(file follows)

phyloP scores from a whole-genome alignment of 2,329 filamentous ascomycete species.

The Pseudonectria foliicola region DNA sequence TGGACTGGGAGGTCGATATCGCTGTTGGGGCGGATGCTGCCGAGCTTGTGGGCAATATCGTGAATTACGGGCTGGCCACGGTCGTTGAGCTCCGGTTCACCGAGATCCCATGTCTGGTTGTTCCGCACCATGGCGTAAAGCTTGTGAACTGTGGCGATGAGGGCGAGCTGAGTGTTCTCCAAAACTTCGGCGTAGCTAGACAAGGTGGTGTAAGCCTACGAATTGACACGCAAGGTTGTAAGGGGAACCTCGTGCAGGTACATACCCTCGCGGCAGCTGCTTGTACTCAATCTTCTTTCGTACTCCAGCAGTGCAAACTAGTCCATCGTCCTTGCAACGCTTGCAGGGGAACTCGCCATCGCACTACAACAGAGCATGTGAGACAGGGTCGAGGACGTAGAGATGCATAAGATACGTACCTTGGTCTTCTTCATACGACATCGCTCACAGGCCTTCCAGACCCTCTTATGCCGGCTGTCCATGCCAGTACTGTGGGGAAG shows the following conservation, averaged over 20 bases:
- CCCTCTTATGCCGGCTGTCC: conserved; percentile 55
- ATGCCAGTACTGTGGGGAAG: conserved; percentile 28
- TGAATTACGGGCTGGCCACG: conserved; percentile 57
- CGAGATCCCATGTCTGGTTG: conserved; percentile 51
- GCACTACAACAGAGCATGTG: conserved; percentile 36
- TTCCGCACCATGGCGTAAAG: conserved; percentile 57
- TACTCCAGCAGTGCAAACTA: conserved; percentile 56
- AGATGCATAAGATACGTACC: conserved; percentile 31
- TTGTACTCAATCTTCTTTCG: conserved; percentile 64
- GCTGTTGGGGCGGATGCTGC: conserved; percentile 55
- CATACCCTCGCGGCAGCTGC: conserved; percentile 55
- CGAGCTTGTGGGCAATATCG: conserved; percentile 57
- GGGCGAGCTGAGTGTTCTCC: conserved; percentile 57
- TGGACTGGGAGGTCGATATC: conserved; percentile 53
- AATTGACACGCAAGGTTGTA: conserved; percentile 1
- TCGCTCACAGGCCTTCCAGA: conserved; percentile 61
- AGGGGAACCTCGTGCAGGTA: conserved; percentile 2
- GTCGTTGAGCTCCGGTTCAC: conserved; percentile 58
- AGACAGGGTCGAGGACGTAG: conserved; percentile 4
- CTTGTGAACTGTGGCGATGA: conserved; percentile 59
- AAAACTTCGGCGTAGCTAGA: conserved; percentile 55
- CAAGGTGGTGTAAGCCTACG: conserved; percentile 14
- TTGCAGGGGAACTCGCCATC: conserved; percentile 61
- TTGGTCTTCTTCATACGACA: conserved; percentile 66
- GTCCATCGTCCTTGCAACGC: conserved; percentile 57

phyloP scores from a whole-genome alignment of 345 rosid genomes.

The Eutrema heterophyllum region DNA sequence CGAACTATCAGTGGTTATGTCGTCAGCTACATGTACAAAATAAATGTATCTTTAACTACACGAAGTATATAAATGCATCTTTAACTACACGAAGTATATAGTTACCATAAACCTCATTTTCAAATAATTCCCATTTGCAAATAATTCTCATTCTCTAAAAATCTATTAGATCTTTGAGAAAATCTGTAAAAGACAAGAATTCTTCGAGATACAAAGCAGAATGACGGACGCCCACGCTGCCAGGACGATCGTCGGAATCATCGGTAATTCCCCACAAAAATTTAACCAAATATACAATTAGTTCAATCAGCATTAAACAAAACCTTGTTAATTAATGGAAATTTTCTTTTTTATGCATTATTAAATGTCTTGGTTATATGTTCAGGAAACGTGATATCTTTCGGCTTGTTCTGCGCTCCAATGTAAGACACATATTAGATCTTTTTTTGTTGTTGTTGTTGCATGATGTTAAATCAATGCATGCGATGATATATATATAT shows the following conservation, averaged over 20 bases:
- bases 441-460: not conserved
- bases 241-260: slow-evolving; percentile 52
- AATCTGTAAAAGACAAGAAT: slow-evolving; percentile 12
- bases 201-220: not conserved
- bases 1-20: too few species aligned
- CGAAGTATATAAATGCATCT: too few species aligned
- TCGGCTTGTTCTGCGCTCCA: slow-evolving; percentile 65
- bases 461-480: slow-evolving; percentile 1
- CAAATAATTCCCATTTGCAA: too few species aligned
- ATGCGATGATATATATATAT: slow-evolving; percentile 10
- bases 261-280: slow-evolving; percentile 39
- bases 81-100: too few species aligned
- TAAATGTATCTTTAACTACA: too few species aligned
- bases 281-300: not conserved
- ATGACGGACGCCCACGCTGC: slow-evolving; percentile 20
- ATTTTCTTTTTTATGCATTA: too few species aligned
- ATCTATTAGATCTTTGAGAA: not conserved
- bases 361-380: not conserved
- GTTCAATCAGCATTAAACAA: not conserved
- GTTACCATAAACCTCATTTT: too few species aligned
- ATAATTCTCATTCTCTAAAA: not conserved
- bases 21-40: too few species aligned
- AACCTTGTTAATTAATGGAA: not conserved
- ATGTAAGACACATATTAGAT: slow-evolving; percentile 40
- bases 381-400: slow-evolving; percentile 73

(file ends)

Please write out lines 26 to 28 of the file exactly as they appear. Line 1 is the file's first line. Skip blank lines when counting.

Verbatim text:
- TTGGTCTTCTTCATACGACA: conserved; percentile 66
- GTCCATCGTCCTTGCAACGC: conserved; percentile 57

phyloP scores from a whole-genome alignment of 345 rosid genomes.